Date of Award


Document Type

Open Access Dissertation


Mechanical Engineering

First Advisor

Sarah C Baxter


One mechanism that is expected to play a large role in the enhanced, and sometimes novel, mechanical properties of nanocomposites is the probabilistic formation of percolated or connected microstructures. The majority of the models used to describe mechanical percolation have the functional form of a power law and depend on prior knowledge of a percolation threshold or critical volume fraction. While these models have been fairly accurate predictors of electrical conductivity in composites, they do not take any microstructural mechanisms, other than connectivity, into consideration. Classic mean-field micromechanics models, however, do not capture the variability in effective properties due to a random microstructure. In this work, aspects of both modeling approaches, i.e. probabilistic events and micromechanics, are adopted. A computational unit cell model is used to calculate the effective composite properties of random microstructures based on principles of micromechanics. The influence of the spatial randomness is incorporated using Monte Carlo techniques to simulate microstructural realizations. In this way, the modeling paradigm is reversed. Instead of using a percolation threshold to predict mechanical properties, mechanical properties are used to demonstrate the location of apparent percolation thresholds. By observing the distributions and variations of the predicted effective properties, the evolution of microstructural events can be tracked.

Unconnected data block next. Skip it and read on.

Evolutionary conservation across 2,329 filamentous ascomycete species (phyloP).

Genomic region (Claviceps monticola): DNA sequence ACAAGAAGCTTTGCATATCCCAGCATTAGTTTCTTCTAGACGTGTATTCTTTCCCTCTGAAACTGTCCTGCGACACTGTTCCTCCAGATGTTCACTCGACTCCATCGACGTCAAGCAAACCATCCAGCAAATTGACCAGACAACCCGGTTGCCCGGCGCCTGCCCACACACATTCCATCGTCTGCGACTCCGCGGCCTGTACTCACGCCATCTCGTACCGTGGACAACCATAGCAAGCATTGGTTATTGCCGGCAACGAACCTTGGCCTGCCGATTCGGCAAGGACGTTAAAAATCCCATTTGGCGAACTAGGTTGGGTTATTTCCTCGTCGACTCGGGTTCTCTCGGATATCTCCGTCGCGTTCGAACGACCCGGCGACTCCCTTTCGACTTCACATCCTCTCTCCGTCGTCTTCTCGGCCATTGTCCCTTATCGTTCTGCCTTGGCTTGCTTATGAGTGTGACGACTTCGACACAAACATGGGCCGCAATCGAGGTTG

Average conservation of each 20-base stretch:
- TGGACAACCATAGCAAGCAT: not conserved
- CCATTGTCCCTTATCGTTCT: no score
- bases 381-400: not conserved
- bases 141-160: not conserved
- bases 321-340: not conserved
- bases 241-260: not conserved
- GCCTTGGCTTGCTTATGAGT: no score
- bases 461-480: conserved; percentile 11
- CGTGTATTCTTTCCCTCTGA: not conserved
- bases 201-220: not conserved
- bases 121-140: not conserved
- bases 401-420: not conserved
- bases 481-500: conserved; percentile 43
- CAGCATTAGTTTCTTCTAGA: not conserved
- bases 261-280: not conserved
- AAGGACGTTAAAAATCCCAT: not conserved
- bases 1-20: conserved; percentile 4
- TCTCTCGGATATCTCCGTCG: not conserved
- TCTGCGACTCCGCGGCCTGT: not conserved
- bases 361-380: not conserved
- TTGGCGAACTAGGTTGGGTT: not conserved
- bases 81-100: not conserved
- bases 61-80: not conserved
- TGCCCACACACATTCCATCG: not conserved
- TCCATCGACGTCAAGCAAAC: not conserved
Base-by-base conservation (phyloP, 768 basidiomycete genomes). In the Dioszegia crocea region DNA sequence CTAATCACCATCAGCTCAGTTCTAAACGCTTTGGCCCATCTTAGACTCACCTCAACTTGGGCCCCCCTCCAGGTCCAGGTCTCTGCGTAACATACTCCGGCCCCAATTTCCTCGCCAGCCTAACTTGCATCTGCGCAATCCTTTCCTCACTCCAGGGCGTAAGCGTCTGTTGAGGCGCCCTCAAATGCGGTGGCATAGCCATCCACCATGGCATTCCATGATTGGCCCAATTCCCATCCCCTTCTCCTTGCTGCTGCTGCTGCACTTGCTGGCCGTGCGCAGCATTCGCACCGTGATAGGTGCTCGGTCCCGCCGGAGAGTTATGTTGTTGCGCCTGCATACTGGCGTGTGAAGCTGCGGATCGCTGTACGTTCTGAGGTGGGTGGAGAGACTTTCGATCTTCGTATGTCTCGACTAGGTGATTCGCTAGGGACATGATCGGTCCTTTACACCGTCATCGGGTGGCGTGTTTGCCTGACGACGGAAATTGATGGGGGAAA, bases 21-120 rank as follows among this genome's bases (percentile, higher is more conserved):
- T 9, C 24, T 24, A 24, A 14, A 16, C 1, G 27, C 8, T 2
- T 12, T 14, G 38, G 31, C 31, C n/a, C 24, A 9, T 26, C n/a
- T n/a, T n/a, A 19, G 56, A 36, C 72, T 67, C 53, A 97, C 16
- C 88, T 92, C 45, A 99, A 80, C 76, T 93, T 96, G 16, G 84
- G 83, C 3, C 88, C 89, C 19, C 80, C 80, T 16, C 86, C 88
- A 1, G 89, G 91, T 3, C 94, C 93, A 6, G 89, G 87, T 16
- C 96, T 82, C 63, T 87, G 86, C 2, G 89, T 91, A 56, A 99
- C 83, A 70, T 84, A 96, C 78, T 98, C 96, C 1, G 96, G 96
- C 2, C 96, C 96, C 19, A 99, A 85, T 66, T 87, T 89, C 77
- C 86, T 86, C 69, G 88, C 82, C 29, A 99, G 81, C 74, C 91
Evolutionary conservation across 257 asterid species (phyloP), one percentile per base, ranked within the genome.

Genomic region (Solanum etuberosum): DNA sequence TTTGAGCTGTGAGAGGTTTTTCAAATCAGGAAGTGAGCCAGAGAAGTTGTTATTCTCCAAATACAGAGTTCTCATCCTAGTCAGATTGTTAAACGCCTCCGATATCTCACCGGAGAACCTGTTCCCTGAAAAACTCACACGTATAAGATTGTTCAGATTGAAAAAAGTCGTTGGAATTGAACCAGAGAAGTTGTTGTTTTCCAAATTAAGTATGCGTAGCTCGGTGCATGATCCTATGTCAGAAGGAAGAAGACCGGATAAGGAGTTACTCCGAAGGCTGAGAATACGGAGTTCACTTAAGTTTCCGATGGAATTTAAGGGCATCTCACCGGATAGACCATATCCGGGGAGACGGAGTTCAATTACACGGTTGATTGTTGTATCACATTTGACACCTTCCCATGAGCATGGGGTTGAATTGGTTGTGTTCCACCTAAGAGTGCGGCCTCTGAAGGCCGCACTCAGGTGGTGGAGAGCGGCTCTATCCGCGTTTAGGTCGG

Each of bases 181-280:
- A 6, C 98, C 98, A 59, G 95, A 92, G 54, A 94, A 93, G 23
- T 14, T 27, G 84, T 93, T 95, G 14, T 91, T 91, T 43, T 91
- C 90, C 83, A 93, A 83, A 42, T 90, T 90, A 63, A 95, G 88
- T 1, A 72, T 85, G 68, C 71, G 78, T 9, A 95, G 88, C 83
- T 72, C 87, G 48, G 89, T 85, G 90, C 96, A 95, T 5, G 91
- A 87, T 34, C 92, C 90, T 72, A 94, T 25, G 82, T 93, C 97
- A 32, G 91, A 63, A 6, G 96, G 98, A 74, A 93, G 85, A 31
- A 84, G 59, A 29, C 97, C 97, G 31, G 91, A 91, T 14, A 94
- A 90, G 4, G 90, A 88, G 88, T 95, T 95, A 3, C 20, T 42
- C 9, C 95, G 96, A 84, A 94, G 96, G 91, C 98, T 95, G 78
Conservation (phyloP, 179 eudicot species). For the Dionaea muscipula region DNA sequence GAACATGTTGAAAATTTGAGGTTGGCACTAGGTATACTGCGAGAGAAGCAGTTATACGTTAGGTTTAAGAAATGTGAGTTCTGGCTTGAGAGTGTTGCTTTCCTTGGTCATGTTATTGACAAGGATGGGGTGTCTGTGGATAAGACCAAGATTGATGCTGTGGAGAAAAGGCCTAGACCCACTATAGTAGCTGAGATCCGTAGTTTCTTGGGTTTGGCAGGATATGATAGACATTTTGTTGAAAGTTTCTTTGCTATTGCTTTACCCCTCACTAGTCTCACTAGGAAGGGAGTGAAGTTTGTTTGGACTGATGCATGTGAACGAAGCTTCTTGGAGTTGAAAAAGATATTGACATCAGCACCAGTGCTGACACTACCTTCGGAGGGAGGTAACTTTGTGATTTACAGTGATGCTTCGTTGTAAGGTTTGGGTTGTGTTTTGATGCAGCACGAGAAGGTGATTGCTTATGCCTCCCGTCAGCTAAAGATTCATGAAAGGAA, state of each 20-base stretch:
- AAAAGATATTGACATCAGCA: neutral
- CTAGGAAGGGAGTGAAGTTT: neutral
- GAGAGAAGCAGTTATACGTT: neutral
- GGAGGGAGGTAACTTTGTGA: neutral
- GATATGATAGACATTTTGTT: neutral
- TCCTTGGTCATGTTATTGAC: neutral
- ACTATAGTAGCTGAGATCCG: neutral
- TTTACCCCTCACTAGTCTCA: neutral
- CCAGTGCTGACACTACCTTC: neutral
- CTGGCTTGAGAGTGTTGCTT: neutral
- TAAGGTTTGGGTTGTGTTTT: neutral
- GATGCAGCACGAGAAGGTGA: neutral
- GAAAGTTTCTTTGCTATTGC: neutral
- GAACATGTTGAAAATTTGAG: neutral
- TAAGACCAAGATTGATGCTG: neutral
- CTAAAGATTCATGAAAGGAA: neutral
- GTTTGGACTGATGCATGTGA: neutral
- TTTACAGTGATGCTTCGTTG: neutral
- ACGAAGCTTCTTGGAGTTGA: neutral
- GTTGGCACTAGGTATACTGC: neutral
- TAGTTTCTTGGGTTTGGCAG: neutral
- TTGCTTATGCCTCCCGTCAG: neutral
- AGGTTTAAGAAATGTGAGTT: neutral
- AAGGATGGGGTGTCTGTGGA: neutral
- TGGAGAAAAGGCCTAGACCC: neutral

Microstructures were simulated for a model material system consisting of metallic particles in a polymer matrix. Effects of a matrix-particle interface, interfacial thickness and interfacial stiffness, were also considered. The influence of particle aspect ratio on the apparent percolation threshold was also explored.